In mitigation, my daughters have been inviting me to go out with them to see shows in Brighton and nearby. Hence, with Jessie and Jurrat, I watched two excellent bands in Hassocks, the beleaguered village I referred to earlier. Ashley Campbell and Thor Jensen played with a distinct Django Rheinhardt–swing flavour, and covered songs by Dolly Parton, Keith Mercer, Jimmy Webb, Glen Campbell (Ashley’s father) and others. The supporting band, Our Man in the Field, played vintage Americana and sounded like Ryan Adams in his Firecracker prime. The evening jump-restarted my interest in alt-country music, which clearly continues to be in excellent health in the UK. Later in the month, I had a drink with Jessie in a Kemp Town pub where she introduced me to the old Sussex game of Toad in the Hole.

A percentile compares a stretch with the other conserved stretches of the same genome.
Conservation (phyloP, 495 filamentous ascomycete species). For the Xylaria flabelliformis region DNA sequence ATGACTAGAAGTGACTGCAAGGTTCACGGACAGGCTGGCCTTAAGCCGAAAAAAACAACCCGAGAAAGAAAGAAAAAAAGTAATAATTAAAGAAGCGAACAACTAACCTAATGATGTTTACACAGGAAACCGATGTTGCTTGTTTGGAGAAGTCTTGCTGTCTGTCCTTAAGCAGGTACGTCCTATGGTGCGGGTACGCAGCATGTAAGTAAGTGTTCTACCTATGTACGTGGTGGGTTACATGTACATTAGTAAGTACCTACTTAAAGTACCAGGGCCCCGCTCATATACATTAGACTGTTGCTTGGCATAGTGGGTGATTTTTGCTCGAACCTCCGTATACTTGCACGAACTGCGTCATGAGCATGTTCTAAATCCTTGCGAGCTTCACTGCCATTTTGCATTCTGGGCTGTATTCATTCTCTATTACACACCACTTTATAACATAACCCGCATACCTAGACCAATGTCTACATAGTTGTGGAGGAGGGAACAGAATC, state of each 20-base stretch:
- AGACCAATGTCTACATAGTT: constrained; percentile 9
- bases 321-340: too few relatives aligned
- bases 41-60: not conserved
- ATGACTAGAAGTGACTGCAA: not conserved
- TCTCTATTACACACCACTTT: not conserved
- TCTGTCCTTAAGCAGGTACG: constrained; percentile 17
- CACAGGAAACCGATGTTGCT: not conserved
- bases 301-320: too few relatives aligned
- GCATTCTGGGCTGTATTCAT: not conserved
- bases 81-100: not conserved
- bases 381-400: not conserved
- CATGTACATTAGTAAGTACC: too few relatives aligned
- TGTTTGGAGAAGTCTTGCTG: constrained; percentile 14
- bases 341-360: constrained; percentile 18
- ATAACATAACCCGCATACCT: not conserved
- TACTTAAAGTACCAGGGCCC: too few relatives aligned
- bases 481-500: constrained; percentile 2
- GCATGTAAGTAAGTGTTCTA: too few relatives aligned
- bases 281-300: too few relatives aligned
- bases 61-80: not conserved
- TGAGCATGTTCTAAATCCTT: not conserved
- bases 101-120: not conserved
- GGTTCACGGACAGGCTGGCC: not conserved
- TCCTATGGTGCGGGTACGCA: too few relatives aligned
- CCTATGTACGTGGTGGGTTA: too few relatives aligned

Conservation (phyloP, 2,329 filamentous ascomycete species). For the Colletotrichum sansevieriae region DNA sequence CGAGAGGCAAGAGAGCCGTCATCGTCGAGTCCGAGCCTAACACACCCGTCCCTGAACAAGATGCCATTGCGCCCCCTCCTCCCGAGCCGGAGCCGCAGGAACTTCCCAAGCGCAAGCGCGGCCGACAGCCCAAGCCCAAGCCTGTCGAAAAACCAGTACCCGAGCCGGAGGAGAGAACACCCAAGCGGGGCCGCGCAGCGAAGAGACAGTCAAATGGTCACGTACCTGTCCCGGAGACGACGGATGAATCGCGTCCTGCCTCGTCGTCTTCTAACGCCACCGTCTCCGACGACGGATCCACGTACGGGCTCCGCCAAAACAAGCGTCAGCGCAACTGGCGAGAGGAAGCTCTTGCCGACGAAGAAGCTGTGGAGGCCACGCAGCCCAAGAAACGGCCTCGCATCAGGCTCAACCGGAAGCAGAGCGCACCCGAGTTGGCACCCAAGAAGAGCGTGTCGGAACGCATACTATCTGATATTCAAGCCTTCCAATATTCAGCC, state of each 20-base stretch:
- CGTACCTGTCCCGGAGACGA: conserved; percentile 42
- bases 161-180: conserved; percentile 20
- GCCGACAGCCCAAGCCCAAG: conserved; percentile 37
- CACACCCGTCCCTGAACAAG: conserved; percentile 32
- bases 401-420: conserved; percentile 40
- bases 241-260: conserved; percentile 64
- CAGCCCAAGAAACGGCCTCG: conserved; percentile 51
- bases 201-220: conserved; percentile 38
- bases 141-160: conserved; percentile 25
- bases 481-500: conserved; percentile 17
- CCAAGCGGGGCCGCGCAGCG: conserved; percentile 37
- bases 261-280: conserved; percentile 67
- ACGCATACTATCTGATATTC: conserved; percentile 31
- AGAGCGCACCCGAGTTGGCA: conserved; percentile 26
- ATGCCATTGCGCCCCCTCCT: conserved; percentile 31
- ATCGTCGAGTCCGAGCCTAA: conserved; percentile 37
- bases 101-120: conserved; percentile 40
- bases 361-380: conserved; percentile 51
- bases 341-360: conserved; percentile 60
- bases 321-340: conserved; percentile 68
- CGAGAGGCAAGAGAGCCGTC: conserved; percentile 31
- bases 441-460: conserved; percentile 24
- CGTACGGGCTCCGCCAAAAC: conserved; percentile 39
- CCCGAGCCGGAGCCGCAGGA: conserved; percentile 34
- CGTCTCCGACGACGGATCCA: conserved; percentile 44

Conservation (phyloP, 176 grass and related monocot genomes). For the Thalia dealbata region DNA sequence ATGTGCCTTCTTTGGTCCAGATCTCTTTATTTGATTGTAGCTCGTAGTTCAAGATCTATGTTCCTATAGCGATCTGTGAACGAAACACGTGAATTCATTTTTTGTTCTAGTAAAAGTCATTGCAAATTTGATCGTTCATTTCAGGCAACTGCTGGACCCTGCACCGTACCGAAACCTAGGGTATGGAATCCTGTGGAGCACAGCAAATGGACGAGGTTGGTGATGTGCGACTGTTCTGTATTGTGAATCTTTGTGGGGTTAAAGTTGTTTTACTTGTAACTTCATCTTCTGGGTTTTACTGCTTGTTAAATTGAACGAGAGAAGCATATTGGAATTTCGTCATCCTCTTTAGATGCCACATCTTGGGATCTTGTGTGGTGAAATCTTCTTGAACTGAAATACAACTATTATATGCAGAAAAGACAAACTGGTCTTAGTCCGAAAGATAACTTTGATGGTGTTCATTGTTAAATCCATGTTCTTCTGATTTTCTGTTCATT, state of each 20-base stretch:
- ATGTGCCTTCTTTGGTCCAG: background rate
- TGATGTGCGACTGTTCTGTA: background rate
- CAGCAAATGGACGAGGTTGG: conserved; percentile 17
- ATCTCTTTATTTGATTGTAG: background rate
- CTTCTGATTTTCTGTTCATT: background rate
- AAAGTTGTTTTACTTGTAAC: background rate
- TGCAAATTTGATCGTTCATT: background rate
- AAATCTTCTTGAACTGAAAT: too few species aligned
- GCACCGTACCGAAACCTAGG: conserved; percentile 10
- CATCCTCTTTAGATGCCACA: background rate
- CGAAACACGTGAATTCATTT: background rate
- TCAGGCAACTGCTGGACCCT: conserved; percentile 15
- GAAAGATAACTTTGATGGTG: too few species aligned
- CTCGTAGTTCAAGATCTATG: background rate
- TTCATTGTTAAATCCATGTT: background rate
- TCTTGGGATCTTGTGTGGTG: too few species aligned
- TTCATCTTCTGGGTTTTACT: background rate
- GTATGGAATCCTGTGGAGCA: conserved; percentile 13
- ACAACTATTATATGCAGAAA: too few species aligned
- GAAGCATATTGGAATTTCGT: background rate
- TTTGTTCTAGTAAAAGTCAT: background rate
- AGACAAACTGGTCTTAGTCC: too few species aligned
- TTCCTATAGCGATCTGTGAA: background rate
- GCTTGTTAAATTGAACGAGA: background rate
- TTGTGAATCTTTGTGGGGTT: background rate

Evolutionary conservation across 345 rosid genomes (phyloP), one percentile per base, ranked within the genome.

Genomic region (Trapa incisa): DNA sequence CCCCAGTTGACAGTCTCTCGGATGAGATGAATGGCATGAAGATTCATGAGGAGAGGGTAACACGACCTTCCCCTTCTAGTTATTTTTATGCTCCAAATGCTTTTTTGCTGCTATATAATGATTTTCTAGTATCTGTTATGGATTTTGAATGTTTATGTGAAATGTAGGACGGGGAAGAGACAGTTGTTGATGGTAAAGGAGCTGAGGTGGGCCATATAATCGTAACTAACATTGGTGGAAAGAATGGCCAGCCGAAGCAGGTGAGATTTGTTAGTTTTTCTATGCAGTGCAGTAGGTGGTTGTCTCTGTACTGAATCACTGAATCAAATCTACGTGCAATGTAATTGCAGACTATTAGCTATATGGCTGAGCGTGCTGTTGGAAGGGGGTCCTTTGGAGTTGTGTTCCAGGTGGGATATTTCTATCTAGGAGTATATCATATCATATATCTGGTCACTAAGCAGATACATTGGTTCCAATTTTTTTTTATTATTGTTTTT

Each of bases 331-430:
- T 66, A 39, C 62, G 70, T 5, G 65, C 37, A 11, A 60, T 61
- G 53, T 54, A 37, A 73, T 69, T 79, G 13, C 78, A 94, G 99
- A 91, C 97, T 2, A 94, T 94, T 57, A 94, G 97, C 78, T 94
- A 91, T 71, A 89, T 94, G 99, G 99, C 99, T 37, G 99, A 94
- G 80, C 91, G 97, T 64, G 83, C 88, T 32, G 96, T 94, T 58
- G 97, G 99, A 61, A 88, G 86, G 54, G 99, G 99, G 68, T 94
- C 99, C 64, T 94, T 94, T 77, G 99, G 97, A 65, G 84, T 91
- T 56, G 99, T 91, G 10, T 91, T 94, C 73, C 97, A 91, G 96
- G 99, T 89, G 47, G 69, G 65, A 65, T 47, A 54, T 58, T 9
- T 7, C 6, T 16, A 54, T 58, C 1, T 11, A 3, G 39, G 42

I also went with Gwen to the Komedia in Brighton to see Sean McLoughlin, a razor-sharp stand-up with an edgy set of furious ranting, philosophy and Weltschmerz. I particularly admired his takedown of the ridiculous WHSmith, the only shop that proclaims its stupidity in its own trademark (although Sean forgot this significant point). Then Ella invited me to a delicious Thai meal at the Eagle in Brighton and to see, also at the Komedia, the new film about David Bowie, Moonage Daydream, which I found compelling. It added to my delayed appreciation of his towering genius as an artist, poet, composer, and performer. Already in awe of his decision to refuse a knighthood years ago, I can believe the well-evidenced theory that my woebegone country can date its tragic national deterioration into boundless corruption, ongoing obloquy, and infinite incompetence from his untimely death in January 2016. Frankly, we were doing just fine before that happened.